Since being here for almost 12 months, I have had lots of time to think about what it will mean for Kai¬†to be raised¬†“German”.

Im slowly but surely coming to terms with the fact that If Oliver and I choose to stay here in Berlin long term, ¬†then we will be sending Kai to school here. ¬†He will be raised without Oli’s or my extended family – ¬†his grandparents, aunties, uncles and cousins. I was raised in a big family and I have founding memories of large Christmas’s, Easter and family gatherings for birthdays, baby showers, Christenings or weddings. There is always way too much yummy food, lush home cooked smells, lots of laughter and¬†squeals¬†of delight from all the children.

Growing up with a strong family around me significantly influenced the woman I am today.

Don’t get me wrong, We have friends great here in Berlin, but it will not be the same as those family gatherings. Blood is always different. You choose your friends, but the family where I come from there is a special bond of support and¬†guidance, there is wisdom. You can ask things of family you cannot of friends. I am often hearing about how my sister can leave my nephew with my mum so she can have a break. That is something I will never have if I stay here.

I wonder if depriving Kai of that is too great a sacrifice.

Then there is all the things Kai stands to gain. I can provide for Kai what I never had, the opportunity to grow up bi-lingial, speaking two or ¬†more languages. The¬†accessibility¬†to all of the rest of Europe only an hour plane flight away. a fantastic education system, elite health-care,¬†fantastic¬†cultural¬†opportunities¬†– the art ¬†and music scene here is amazing. Really Oliver and I have only begun to scratch the surface of what Berlin has to offer us both individually and as a family….

The ease of travelling for us around Europe will mean that Kai will be meeting new people who can teach him things about the world that you cannot get from a book or the internet. Seeing parts of the globe that hold history, and are unique or one of a kind.

Talking to a friend who recently dropped in to Berlin made me realise that the arts in Australia is the same as before I left a year ago. She told me I made the right choice to leave. She is thinking of moving to Berlin herself- even though she is getting a lot of acting work, she is not satisfied. it is mainly commercials. Australia and Sydney is so small,  the arts community is select and funding is still so sparse that it is hard to develop new things. Theater is still so hard to develop, and it is usually the same old things that get produced.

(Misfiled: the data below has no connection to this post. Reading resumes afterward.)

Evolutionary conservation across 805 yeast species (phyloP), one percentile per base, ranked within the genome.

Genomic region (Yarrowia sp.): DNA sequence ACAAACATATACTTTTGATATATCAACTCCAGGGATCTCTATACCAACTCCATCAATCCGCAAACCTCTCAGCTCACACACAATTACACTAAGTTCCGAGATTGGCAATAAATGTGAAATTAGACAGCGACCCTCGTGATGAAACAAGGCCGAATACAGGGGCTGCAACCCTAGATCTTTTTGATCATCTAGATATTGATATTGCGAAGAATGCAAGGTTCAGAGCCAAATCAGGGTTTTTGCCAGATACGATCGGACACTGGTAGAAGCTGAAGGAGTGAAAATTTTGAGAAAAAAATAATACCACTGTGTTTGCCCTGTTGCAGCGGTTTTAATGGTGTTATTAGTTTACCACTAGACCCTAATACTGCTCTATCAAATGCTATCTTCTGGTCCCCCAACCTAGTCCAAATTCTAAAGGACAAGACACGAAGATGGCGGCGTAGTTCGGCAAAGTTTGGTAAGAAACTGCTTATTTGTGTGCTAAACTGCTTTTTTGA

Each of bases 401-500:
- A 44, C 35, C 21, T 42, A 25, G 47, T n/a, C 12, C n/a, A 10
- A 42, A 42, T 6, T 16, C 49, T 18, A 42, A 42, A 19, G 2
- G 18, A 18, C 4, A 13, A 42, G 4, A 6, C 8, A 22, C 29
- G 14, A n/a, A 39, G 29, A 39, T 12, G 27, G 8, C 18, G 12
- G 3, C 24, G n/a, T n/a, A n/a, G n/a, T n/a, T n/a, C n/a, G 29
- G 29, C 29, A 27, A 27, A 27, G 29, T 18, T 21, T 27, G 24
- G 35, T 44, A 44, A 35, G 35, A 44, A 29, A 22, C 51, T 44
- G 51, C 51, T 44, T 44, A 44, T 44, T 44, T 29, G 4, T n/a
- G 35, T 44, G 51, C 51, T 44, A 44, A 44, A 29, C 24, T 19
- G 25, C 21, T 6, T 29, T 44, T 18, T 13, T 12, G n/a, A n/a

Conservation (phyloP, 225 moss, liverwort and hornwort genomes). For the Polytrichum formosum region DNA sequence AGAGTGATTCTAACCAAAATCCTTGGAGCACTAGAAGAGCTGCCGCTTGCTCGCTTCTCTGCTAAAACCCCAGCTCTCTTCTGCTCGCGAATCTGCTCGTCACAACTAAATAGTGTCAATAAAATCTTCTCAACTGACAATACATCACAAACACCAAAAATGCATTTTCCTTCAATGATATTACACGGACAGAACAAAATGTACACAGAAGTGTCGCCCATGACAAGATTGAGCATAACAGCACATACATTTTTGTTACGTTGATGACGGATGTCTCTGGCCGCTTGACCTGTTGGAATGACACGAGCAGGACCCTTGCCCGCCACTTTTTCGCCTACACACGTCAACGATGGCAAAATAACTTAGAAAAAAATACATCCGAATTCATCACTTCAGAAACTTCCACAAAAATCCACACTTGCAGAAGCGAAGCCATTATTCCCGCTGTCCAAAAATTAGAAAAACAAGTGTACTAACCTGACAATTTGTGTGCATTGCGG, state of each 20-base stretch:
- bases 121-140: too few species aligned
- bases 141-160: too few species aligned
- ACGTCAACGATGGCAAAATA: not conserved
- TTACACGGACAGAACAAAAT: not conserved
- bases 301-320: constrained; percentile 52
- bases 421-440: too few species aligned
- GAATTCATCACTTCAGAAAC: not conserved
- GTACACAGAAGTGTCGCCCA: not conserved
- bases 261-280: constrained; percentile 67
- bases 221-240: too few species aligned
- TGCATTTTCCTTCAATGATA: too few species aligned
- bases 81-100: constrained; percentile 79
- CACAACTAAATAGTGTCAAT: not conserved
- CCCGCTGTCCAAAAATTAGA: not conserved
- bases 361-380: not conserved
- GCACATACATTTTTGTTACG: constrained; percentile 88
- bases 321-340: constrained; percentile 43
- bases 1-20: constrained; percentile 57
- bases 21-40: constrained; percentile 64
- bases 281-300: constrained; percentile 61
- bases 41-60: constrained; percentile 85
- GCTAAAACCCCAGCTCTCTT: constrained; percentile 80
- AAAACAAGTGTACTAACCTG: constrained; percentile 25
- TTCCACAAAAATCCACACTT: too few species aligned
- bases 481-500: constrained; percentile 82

If only I could have an express train to Sydney that would let me go see family and then return to Berlin… but like my friend says,
“You can’t have everything…”

can I???

Tuesday, September 28th, 2010 Germany 1 Comment

Winter’s on its way

by Oliver on Tuesday, September 28th, 2010.

This week has definitely been colder so far than last week, noticeably so. We’re getting down to ranges of something like 8 – 16 degrees Celsius, with gusty winds and rain. Of course, I love this kind of weather but it does necessitate certain precautions. Unfortunately I caught a cold last week from some scoundrel at the office and had to take three days off work, but fortunately I was more or less back in shape today, so it was back to my usual routine of cycling to and from work.

I own possibly the worst bicycle in Berlin that isn’t rusted and chained to a tree, one wheel kicked in and bent while the other is completely missing, seat long gone and handlebars soon to follow. Mine has a bit of rust, up until recently had only half a seat and will transfer buckets of oily grime to you at the slightest touch. With the wintery days approaching the days are growing shorter and darker; the threat of snow imminent on the horizon. It’s probably best if I take care of some of the minor safety issues now before it becomes too late.

Up first is the broken dynamo. It put up a good fight, but only really lasted a couple of weeks after acquiring the bicycle (and even then was only sporadically used, mainly out of curiosity). Off it comes! I didn’t realise this prior to removing it, but the top was completely wonky and broken.

About a month ago I discovered that a local hardware store, Obi, carries most if not all of the things I could possibly want for bike repair (this is after I bought a bunch of stuff off Ebay for probably about the same price they had them). So after having an Ebay seller not deliver the cheap dynamo I bought (I managed to get the money back from Paypal fortunately) I decided to check out their offerings in dynamos.

For the princely sum of ‚ā¨6 I picked up this little 6V 3W gem, and actually managed to fit it to the bike correctly first time, and wired it up ok. The lights work again (front and back) so my safety level has just gone up a few notches (and I do wear a helmet, unlike most locals).

Unfortunately, that’s about where this story ends. The rest of the bike is in pretty shabby condition: it only acquired a front mudguard quite recently, the chain tended to skip quite badly until I adjusted the rear derailleur but I still leave it in one gear most of the time and the brakes, while they do work, leave a bit to be desired.

Check out the tyres! Yes, that’s some quality right there. I was hoping to leave it on until it wore out completely, forcing me to buy a new one but it seems for the sake of safety I might have to change it early for a winter tyre, if such a thing exists for bicycles.

But hey, at least I can see in the dark now.

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Tuesday, September 28th, 2010 Germany No Comments